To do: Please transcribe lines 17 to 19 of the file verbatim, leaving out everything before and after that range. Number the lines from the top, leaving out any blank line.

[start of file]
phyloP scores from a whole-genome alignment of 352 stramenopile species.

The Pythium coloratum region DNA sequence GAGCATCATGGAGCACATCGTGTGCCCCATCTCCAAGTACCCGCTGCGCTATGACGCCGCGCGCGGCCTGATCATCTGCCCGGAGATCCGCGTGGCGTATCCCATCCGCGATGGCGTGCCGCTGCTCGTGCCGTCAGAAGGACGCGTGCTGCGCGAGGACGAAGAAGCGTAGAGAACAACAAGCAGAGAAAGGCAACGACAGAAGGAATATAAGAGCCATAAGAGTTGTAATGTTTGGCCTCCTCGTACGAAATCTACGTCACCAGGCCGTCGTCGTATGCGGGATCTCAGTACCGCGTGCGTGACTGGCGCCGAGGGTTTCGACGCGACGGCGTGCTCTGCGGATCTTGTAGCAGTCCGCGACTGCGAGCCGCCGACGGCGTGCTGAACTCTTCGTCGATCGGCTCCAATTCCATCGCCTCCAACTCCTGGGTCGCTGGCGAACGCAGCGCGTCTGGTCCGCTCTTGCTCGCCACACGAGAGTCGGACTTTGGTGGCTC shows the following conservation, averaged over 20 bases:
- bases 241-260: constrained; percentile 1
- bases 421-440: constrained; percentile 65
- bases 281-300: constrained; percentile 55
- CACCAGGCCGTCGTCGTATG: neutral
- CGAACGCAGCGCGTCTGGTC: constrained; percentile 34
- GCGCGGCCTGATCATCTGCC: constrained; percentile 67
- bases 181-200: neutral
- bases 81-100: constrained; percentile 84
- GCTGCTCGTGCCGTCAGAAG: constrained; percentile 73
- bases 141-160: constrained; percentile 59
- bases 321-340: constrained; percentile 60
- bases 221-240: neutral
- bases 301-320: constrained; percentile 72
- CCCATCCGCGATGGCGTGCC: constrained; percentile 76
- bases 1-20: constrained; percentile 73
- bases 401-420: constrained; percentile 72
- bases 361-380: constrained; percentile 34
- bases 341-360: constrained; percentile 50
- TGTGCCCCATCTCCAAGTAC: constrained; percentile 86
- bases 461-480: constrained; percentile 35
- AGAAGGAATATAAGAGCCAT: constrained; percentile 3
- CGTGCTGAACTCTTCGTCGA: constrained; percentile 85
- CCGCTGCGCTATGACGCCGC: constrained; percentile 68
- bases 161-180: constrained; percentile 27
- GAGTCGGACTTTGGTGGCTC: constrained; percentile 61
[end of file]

- bases 1-20: constrained; percentile 73
- bases 401-420: constrained; percentile 72
- bases 361-380: constrained; percentile 34